In my opinion, if you see any of the early symptoms, go to the vet. Don’t wait to see the gagging. But if the gagging starts, rush to the vet!

NOTE: When a dog is spayed or neutered, often a vet will recommend a procedure to suture the stomach to the abdominal wall to prevent it from moving around too much in the abdominal cavity. If you are considering this, I absolutely recommend only having it done by a board certified surgeon, one with experience performing this procedure, and do your research beforehand.

Other causes of vomiting in dogs that are important to note include:

  • Pyometra
  • Heat stroke/sun stroke
  • Heart disease

What to Do When Your Dog Throws Up

Please watch, and any time you see vomiting in dogs, work through the checklist:

  • Are they pooping?
  • Did they get into something? If so, what did they get into?
  • Are there other symptoms?
  • Are they eating and vomiting right away?
  • Are they still eating?
  • What’s their energy level? Are they weak?
  • What’s their mood like? Are they hiding? Clingy? 

As mentioned above, if you are even the least bit unsure of the cause or worried about duration, go to the vet.

To help curb the vomiting, start with these remedies:

  • Start with Aconite and Arnica, 200C each.
  • Add to these the remedy that best fits your dog’s symptoms: 
    • Arsenicum – if they’re very restless, drooling, really nauseated. Good if they’ve eaten bad/rotten meat, or they’ve gotten into the garbage and you know there was a lot of old food, or even eaten a dead animal out on a walk.
    • Nux vomica – if you think that they’ve gotten into the garbage and you’re even remotely concerned about chemicals, go with this on the way to the vet. Also good for overeating or if they drank dirty/contaminated water.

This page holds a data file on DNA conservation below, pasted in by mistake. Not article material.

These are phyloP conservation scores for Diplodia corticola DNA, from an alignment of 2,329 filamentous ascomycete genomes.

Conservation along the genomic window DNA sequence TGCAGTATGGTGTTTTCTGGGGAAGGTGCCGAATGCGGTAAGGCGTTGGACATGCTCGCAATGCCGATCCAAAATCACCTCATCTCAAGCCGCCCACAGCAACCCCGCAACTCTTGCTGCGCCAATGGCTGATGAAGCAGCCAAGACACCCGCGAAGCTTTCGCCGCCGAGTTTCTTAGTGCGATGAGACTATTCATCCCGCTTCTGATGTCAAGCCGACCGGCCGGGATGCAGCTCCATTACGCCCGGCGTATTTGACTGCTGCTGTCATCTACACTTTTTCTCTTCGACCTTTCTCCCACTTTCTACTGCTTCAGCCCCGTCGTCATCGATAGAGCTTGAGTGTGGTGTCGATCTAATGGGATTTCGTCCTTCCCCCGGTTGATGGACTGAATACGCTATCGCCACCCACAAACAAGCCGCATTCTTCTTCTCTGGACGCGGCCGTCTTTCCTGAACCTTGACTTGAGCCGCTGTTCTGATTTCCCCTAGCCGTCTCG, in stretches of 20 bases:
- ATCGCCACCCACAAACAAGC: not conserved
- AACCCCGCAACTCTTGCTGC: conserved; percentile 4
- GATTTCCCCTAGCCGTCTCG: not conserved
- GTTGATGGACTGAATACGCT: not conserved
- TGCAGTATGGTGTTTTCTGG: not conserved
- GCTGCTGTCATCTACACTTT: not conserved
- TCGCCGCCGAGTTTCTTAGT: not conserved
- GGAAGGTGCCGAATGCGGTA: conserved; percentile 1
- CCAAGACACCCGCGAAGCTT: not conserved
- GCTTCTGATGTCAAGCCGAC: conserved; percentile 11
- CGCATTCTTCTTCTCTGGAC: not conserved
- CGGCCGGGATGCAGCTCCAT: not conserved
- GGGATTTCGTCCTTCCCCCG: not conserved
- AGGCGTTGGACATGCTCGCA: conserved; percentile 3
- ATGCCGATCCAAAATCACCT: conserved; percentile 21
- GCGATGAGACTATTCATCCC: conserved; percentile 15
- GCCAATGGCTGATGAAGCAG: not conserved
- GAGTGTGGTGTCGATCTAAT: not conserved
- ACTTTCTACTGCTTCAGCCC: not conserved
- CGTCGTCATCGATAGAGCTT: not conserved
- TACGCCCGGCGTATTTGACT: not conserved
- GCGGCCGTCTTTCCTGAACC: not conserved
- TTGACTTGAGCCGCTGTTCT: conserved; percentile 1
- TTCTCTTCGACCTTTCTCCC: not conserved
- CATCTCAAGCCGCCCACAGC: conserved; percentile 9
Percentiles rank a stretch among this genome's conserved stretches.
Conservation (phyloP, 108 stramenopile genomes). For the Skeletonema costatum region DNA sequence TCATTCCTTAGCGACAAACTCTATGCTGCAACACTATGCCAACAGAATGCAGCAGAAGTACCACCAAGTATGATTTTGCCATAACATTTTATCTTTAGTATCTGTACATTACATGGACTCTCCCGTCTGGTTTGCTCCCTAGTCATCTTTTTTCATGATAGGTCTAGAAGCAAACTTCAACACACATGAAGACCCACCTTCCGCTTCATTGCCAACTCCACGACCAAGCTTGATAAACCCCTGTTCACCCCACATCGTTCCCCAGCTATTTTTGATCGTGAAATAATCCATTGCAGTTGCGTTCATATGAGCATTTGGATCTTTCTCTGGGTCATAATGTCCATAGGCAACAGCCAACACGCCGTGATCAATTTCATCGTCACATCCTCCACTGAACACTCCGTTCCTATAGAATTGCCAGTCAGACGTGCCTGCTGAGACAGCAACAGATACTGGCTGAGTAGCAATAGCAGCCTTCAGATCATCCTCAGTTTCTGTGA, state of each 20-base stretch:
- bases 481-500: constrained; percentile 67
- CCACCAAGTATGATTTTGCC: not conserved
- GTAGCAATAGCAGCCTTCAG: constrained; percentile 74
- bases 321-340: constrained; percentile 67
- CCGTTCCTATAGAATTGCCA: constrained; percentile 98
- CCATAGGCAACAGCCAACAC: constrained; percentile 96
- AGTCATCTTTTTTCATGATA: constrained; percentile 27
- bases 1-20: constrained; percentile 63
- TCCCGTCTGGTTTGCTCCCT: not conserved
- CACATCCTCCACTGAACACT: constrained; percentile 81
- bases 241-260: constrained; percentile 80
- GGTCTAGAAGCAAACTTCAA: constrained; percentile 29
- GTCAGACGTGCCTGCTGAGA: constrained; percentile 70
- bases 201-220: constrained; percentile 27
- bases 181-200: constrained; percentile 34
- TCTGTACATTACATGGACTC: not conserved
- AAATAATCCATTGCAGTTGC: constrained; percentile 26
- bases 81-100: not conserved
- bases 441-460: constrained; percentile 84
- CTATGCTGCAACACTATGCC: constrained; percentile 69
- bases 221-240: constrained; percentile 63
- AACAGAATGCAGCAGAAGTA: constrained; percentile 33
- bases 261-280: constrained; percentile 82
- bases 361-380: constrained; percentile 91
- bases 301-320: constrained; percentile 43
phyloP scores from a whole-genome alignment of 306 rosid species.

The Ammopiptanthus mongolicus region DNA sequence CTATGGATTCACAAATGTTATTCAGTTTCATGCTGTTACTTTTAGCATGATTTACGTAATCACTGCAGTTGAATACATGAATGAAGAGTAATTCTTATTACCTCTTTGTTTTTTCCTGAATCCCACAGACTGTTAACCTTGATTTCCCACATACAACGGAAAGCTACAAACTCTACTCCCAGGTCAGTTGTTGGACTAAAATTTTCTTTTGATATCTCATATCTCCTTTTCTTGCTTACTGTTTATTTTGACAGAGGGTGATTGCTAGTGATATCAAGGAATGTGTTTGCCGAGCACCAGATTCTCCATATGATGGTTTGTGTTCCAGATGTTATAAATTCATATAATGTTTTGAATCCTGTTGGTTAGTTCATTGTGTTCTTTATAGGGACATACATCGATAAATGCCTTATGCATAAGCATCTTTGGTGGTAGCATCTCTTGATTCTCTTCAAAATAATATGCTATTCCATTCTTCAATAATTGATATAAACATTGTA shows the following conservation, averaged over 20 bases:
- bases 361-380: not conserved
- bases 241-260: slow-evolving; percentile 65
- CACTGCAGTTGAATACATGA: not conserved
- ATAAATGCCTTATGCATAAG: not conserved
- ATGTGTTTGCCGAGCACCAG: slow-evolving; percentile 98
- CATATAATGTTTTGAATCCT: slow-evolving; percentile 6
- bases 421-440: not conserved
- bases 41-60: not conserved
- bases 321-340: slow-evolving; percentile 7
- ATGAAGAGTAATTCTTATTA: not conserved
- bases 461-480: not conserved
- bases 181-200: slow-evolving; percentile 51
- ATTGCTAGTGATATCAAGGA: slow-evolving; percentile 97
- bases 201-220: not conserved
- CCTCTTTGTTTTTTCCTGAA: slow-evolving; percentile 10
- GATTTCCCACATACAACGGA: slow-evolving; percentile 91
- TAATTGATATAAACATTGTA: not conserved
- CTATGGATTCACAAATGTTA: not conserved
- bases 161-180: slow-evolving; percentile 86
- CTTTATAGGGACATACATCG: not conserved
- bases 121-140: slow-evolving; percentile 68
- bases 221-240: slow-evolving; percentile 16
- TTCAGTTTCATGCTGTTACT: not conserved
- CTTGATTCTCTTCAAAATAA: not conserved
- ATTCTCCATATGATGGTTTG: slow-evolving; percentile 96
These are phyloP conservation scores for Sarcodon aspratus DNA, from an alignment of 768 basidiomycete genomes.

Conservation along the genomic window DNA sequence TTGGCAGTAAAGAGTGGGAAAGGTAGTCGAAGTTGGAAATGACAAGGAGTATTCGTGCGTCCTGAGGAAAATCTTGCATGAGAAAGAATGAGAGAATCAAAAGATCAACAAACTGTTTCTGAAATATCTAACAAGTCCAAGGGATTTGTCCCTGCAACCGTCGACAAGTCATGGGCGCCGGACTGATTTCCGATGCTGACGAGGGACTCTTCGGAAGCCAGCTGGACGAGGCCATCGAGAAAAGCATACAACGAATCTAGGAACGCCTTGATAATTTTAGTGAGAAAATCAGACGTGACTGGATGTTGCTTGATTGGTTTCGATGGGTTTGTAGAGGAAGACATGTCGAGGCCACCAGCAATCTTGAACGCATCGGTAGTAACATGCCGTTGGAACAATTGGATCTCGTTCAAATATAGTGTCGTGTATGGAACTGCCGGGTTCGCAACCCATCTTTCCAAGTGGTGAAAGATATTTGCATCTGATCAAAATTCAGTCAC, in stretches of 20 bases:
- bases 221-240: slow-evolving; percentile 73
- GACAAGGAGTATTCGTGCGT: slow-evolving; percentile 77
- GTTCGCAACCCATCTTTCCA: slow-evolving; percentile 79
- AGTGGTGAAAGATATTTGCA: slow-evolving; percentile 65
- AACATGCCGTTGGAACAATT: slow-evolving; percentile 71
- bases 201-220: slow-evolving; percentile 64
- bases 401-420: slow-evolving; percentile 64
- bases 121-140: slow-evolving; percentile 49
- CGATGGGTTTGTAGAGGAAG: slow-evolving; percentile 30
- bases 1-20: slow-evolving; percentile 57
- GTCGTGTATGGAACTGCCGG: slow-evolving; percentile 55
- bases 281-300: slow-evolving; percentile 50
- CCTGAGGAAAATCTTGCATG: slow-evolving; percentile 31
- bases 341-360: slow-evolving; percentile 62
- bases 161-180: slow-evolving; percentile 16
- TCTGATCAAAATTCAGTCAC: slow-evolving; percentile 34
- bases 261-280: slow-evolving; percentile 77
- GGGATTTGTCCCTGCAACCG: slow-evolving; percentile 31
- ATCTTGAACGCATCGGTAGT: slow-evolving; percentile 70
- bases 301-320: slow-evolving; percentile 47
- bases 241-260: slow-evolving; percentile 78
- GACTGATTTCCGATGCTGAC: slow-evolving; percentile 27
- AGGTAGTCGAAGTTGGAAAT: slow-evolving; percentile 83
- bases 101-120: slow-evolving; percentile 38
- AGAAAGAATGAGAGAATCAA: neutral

• Phosphorus – if you are concerned about fats, if they’re really thirsty, and they’re drinking but vomit after they drink, if they’re lethargic, or if they’re really clingy and don’t want to be alone.
    • Ipecac – this one is good if they vomit when they even smell food, or move around, and they gag a lot. 

Give this every 1/2 hour, twice, then every 2 hours, 2 more times, then every 8 hours, four times. 

If it is not working within 2 hours, stop and try a different remedy. If, at any time, your animal seems worse, go to the vet.

You also want to give the stomach a break. Resting the digestive tract is important to help get things back in balance. Avoid giving any solid food for at least six to eight hours. Don’t fast puppies though! They need nutrients far more regularly. And puppies can get sick very fast. If your puppy is vomiting, keep a very close eye – they may have to go to the vet sooner than an adult. 

Don’t withhold water, but don’t let think your dog free-drink. Give a tablespoon, and if they hold it down give them another tablespoon 20 minutes later. Very slowly increase the amount to 1/8 cup, 1/4 cup, 1/2 cup – but stop if they start to vomit again!

Dogs can’t live without water. With continuous vomiting, dehydration can come on quickly, so make sure your dog is drinking. If your dog can’t keep the above-mentioned small amount of water down, they need to go to the vet. This is especially crucial for puppies and senior dogs. Dry gums, lethargy, and glazed eyes are all signs of dehydration. If the vomiting persists without fluids, head to the vet for IV fluids. 

Once your dog has not vomited for a few hours, try feeding small amounts of bone broth. (Here’s how to make it.) This is good for fluids and to get nutrients into the body. Start with a few tablespoons at a time to see how your pup handles it. Keep this up for the next few hours if all is going well.

If your pup seems to be settled after about 12 hours or more, you can slowly reintroduce solid foods. Keep up with the bone broth, try some canned pureed pumpkin, even some boiled chicken breast. These are all easy on the stomach. 

Vomiting in dogs can be scary, but with a little time it should resolve. Remember to give the tummy a break and reintroduce food slowly. If the vomiting persists, call your veterinarian. 

Julie Anne Lee, DCH RCSHom

Julie Anne Lee, DCH, RcsHOM, has been the owner and practitioner of some of the busiest and long standing holistic veterinary hospitals and clinics in North America. This includes founding the first licensed strictly holistic veterinary clinic in Canada. She developed and taught a three year post-graduate program for veterinarians at the College of Animal Homeopathic Medicine. She also presented lectures for the American Homeopathic Veterinary Association on homeopathy and functional pathology, the British Homeopathic Veterinary Surgeons Association on treating chronic disease, the Canadian Society of Homeopaths on clinical comparisons of the treatment of human to animals, P.E.I Veterinary University on the gut microbiome, and many more over the last 20 years.